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Moravian College to Commemorate 250th Anniversary of Bethlehem Area Moravian Trombone Choir
BETHLEHEM, Pa. October 20, 2004 – Moravian College will host the sixth annual Bethlehem Conference on Moravian Music in commemoration of the 250th anniversary of the Bethlehem Area Moravian Trombone Choir, from October 21 to October 23, 2004.
The conference will include student papers chosen for their excellence, lectures by world authorities on Moravian music, recitals, tours, and concerts. The first two days will focus on the importance of brass in the Moravian Church in Europe, the American colonies, and the early days of the United States. The program will include a lecture-demonstration by the Bethlehem Area Moravian Trombone Choir and a performance by the chamber ensemble of Moravian College faculty known as “Heard @ Moravian.” Saturday’s final concert will feature the winning composition of the Moravian Anthem Competition. It will be performed by the Moravian College Choir and the choir of Central Moravian Church, in collaboration with the Hartt Trombone Ensemble. Each day’s program of events begins at 8 a.m. and concludes with an evening concert.
On Thursday, October 21, at 1 p.m. in Peter Hall, the Hartt Trombone Ensemble from the Hartt College of Music, Connecticut, will participate in a lecture-demonstration, to be followed by a reading session of Moravian trombone choir music, led by Bill Heiser, member of the Moravian Trombone Choir. At 7:30 p.m. the Bethlehem Area Moravian Trombone Choir, the country’s oldest still-functioning instrumental music ensemble, will offer a lecture-demonstration on Moravian trombone musical history. The Trombone Choir is comprised of Moravian College student music majors and music department faculty members, and is directed and conducted by Don Kemmerer. The trombone choir will play selections of Moravian music from the past and present. Tickets are $12 general admission, $6 for students, seniors, and children 12 and under.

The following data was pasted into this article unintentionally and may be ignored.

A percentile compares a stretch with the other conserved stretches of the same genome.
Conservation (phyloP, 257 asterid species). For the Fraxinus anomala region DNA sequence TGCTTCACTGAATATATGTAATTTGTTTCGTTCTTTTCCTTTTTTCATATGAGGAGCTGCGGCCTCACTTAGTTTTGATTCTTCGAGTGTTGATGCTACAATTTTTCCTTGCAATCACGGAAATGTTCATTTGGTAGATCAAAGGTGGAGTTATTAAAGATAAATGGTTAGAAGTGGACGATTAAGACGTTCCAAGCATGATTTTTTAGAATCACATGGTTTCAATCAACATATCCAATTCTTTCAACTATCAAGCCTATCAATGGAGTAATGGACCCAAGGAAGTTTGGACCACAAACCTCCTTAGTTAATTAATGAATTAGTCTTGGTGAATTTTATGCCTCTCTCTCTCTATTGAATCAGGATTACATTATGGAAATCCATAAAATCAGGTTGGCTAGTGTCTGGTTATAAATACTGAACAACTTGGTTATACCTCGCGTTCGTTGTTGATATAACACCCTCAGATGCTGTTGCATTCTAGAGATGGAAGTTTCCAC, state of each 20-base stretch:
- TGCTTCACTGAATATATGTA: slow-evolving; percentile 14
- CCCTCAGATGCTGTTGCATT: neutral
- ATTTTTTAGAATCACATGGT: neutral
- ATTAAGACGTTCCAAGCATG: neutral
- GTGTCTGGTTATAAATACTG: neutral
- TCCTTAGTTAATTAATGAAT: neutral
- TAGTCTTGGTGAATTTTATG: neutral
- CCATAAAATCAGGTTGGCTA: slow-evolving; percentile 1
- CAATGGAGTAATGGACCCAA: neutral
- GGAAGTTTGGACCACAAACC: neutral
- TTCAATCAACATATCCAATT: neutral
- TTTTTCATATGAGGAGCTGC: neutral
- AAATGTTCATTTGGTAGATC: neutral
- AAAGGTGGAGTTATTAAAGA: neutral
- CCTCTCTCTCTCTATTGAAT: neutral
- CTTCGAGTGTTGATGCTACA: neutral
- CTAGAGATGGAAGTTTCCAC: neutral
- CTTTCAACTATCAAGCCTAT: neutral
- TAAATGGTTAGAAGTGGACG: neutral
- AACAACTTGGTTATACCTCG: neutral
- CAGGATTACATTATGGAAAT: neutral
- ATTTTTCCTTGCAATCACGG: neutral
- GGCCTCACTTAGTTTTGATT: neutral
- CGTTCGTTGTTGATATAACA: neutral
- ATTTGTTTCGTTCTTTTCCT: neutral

Nola Knouse, director of the Moravian Music Archives in Winston-Salem, North Carolina, will lead a discussion about the “Characteristics of Moravian Music”, on Friday, October 22 at 10:20 a.m. in Peter Hall. At 7:30 p.m. Moravian faculty members of the instrumental ensemble “Heard @ Moravian” will perform “19th Century Instrumentals” with Thomas Dressler, organist, and guests. The concert featuring a variety of instruments will highlight compositions by Moravians to demonstrate the historic Moravian themes of the day. Tickets are $12 general admission, $6 for students, seniors, and children 12 and under.
Saturday’s finale will feature the Moravian College Choir, directed by Paula Ring Zerkle, and the Central Moravian Church Choir, performing Moravian music for double choir, at 8 p.m. in Central Moravian Church. Various combinations of vocals and instrumentals will illustrate current and historic Moravian music. The concert will premiere the winning composition of the Moravian Anthem Competition of Moravian music for double choir. Central Moravian Church is located on the corner of Church and Main Streets. The concert is free and open to the public.
Attendees may select to attend multi concerts and lecture presentations during the conference. All performances will be conducted in Peter Hall, Priscilla Payne Hurd Campus of Moravian College, Church and Main Streets, Bethlehem, unless otherwise noted. For a complete conference brochure, please call 610-861-1650, email firstname.lastname@example.org, or visit the Moravian College Music Department’s website at http://home.moravian.edu/public/music/.